Hi, Pearl here! As promised in my last post, here are my thoughts on The Picture of Dorian Greyhound, which I have just finished reading.
I immediately fell in love with Dorian, a beautiful and innocent young Greyhound who has his pawtrait painted by the renowned artist Sir Basil Basset. While Dorian is sitting for the pawtrait, Sir Basil’s friend Lord Henry Wooffon comes to visit. Impressed by Dorian’s youthful beauty, Lord Henry urges him to make the most of it as dogs grow old only too soon. When Dorian sees his finished pawtrait, he wishes he could stay young forever and the picture would grow old instead of him.
Sir Henry is a thoroughly bad dog, and under his influence Dorian does a lot of naughty things. Dorian’s wish comes true and he never grows a day older, but the pawtrait ends up looking horrible and hideous as it becomes a record of all his bad behaviour. The ending of the story is very sad and it made me cry. Dorian should have gone to dog training classes instead of listening to that wicked Weimaraner.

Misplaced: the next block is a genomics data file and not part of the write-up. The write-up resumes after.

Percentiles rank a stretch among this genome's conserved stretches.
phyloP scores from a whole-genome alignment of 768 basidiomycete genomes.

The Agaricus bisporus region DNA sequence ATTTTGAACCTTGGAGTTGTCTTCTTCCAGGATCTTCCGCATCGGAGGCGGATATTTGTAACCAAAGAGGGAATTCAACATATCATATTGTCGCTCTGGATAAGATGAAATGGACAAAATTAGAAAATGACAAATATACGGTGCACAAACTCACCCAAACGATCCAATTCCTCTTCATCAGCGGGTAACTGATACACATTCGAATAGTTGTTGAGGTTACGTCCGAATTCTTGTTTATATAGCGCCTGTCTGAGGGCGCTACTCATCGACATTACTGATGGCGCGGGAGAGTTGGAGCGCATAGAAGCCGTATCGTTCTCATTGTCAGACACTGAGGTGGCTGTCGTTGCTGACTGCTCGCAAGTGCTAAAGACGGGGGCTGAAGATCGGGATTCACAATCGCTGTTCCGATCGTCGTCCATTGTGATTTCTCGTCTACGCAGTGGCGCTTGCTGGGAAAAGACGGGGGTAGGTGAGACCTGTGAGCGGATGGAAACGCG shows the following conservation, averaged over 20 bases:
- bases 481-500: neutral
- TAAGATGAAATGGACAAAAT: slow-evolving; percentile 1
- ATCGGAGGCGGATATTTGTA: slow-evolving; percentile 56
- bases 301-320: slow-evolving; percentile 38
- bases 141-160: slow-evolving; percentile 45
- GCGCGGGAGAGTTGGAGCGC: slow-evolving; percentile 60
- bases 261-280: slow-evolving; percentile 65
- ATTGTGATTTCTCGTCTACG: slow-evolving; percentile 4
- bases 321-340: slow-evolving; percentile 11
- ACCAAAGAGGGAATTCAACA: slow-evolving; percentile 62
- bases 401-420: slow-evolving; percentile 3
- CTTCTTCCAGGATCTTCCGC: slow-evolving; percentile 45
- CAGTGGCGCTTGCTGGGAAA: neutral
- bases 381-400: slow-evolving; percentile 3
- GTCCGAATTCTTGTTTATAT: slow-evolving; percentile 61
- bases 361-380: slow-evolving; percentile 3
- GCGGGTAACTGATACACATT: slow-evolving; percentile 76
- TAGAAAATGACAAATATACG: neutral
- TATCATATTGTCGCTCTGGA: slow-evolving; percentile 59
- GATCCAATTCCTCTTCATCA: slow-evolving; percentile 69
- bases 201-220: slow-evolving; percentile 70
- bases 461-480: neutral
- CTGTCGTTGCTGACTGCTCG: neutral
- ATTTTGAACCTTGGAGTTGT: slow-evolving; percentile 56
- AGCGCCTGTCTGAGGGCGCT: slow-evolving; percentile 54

I wish I had a pawtrait like Dorian’s. We dogs do grow old too soon – I’m 11 now, and on medication for arthritis already. If I had a magic picture, I wouldn’t be naughty; I would enjoy my eternal youth in happy, healthy ways. Thank goodness we dogs never really lose our innocence!
What Annabelle thought
This book is based on Oscar Wilde’s classic The Picture of Dorian Grey, which has always been a favourite of mine. The abridged canine version stays faithful to the original, a dark tale of the corruption of innocence with a harrowing ending – all the more harrowing in this case, because it happens to a dog. The Greyhound is the perfect canine vehicle for the elegant beauty of the young Dorian, and the illustrations of the characters are stunningly true to canine life, worthy of the great Sir Basil Basset himself.
” ‘Oh, there is no such thing as good influence, Mr Greyhound,’ declared Lord Wooffon. ‘Every dog must explore his own sins, and not borrow those of others.’ ”
“It was a poisonous book, which described within it the life of the senses – of the rejection of obedience and training, which is artificial, and the pursuit of natural rebellion, which society calls “mischief”. It troubled one’s tiny brain.”
“It was almost nine o’clock when Dorian finally arrived at the club and found a very bored Lord Wooffon sitting alone, idly contemplating a squeaky ball.”
And, of course, the famous Wilde witticism: “The only way to get rid of a temptation is to yield to it.”
The Picture of Dorian Greyhound by Oscar Wilde and Eliza Garrett. Illustrated by Pastiche Pastiche. Published by Wildfire. Hardcover, 64 pages.
Other books in the Classic Tails series are Pugs and Prejudice, The Great Catsby and Romeow and Juliet.
Pearly’s pawtrait Debra Allen Photography